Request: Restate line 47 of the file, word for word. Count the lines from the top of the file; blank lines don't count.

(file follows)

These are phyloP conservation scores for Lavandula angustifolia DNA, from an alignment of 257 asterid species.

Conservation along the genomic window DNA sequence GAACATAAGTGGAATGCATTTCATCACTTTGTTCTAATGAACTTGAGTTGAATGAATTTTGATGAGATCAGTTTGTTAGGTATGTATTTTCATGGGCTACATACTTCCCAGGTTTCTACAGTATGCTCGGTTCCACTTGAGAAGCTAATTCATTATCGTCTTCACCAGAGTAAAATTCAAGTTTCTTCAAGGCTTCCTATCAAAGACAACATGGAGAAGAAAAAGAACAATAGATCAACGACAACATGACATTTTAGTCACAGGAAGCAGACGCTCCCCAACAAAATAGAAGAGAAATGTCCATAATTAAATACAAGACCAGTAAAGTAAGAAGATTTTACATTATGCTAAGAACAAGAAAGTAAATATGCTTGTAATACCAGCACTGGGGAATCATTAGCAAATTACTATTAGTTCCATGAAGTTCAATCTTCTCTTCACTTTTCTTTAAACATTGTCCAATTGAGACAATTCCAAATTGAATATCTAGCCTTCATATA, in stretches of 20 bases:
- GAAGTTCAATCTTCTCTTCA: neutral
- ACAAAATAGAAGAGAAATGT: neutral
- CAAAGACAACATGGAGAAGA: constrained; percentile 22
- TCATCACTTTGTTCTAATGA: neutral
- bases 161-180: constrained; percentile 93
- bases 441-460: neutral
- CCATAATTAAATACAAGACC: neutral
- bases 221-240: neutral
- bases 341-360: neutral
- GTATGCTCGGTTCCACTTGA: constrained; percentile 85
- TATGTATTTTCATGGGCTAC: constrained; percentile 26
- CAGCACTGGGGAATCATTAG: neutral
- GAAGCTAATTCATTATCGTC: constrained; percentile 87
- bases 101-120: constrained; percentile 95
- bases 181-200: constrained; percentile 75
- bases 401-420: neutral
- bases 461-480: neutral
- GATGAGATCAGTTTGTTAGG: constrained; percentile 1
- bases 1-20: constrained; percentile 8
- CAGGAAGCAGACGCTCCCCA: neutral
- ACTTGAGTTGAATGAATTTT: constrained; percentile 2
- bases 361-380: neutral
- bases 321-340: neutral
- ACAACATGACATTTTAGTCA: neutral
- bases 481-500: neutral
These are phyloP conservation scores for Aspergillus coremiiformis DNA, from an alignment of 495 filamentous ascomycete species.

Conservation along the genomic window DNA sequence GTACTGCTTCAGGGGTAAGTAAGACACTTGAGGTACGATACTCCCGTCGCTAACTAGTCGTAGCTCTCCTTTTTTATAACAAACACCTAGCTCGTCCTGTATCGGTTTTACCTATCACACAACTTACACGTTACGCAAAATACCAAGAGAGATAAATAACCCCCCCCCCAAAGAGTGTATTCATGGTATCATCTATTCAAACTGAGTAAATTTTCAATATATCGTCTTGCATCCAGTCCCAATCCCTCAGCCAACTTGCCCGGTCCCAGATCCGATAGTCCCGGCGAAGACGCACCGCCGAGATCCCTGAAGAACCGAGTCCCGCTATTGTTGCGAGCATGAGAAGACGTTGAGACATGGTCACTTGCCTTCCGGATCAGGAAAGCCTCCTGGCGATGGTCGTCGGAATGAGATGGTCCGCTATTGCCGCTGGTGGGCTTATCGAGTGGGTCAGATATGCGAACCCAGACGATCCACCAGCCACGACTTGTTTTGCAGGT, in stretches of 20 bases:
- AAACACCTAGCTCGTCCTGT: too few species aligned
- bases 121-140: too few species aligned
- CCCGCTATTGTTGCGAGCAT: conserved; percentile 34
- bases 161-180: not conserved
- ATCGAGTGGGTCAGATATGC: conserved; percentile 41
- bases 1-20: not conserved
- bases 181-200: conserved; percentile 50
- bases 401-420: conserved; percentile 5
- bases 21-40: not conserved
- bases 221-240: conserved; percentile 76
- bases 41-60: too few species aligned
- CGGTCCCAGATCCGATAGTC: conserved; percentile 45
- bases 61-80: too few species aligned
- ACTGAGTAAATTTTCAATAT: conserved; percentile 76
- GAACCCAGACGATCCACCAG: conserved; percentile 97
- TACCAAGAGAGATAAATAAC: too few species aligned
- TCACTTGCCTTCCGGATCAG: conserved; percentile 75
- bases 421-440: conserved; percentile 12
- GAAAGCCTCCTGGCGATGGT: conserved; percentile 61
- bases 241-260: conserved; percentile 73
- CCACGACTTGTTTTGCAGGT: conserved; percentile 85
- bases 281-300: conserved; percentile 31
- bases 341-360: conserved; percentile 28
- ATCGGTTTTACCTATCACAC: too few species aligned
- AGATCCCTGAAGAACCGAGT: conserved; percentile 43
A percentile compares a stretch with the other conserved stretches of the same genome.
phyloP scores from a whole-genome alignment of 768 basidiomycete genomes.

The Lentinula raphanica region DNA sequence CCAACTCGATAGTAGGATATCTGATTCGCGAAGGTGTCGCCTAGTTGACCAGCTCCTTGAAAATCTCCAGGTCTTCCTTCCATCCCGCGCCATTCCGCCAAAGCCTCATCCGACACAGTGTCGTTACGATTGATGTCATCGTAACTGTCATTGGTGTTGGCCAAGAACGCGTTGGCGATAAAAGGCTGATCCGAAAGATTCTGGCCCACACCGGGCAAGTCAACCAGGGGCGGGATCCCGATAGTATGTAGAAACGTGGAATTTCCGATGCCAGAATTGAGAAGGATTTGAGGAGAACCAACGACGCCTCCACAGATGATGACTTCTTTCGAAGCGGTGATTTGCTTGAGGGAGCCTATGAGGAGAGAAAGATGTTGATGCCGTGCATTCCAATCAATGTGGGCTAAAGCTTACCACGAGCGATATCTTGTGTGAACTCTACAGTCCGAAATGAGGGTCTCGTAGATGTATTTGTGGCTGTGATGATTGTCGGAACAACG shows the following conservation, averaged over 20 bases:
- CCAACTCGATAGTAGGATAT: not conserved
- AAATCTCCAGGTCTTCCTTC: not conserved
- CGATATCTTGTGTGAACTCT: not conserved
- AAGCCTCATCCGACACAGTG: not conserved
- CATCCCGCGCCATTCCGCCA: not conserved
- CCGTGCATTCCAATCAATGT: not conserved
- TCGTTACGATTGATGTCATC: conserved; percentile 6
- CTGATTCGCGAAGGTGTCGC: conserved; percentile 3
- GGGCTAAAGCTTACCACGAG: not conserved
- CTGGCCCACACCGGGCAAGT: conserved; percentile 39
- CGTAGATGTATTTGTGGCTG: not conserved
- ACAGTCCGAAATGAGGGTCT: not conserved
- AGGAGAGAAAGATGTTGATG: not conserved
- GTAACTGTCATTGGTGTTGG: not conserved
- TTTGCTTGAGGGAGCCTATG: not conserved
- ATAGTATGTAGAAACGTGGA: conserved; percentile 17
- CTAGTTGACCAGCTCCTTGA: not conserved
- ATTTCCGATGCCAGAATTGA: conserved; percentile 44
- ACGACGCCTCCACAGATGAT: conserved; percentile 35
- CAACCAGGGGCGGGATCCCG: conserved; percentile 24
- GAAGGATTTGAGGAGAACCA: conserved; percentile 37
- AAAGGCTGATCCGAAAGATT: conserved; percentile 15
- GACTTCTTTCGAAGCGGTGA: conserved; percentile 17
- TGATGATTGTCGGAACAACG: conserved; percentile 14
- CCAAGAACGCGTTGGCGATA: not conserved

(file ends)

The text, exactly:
- bases 421-440: conserved; percentile 12